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14 January 2003

Exercise to ward off aches and pains

As you get older, you lose muscle mass. Your tendons degenerate. Your cartilage erodes. Your ligaments, ouch, get tight. Your heart and lungs aren't what they used to be. But you're also not going to let that stop you!

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You've heard it all before. As you get older, you lose muscle mass. Your tendons degenerate. Your cartilage erodes. Your ligaments, ouch, get tight. Your heart and lungs aren't what they used to be. But you're also not going to let that stop you from running, or biking or doing whatever else it is you do to stay fit and have fun.

The fact is, as you get older, you'll get hurt more and it will take you longer to recover. But that doesn't mean you should stop exercising. It does mean, however, that you should come up with strategies to keep the injuries to a minimum and playing time to the maximum.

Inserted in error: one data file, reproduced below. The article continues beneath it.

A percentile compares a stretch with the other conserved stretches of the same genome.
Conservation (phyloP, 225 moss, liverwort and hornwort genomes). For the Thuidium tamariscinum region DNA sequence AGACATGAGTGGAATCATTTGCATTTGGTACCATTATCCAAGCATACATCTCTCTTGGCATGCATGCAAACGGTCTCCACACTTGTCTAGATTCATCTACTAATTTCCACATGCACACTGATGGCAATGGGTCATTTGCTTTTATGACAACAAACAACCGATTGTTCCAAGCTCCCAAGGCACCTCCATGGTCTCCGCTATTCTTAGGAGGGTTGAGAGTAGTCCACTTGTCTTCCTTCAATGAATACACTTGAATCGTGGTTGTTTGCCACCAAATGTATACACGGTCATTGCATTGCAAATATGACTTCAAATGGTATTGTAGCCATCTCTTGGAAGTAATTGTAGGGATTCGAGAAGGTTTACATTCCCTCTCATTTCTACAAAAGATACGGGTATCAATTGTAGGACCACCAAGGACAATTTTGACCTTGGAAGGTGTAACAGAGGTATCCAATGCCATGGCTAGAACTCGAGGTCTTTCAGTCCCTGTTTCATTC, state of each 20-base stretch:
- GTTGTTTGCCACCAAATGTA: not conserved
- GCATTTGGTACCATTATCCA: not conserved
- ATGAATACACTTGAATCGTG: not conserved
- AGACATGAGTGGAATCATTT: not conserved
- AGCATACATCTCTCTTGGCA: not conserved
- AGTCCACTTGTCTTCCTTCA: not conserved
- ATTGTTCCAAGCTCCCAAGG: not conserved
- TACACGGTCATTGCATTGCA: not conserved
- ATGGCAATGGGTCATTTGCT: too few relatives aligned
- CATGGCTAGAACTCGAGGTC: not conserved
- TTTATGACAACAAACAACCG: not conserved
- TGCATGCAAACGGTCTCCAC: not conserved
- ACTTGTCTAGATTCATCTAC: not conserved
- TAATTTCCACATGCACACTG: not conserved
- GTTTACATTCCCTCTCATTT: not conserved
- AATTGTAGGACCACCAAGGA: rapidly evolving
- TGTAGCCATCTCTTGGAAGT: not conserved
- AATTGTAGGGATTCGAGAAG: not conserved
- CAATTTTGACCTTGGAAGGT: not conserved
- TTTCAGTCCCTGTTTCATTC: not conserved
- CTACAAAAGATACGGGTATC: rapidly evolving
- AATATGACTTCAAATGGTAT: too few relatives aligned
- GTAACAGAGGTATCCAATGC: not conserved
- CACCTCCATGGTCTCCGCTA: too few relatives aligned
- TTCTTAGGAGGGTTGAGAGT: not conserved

First, start a strength-training program, the article suggests. This will allow you to maintain and build muscle strength. If you add in resistance training, it will also strengthen tendons and ligaments, and boost your metabolism. A side benefit? It will help your posture, too, which will help you play your chosen sport properly. Do it twice a week.

Second, don't get stuck in a rut. Cross train. Give your body a break and learn a new sport at the same time. Switch between low-impact and high-impact workouts. And vary the intensity of your workouts.

Third, stretch. This will improve your range of motion, flexibility and your exercise technique. Other tips include: Seek out a soft surface on which to exercise, wear the right kind of shoes and always warm up.

The benefits of continuing an exercise program as you grow older are many. It will help you live longer and have a higher quality of life.

 
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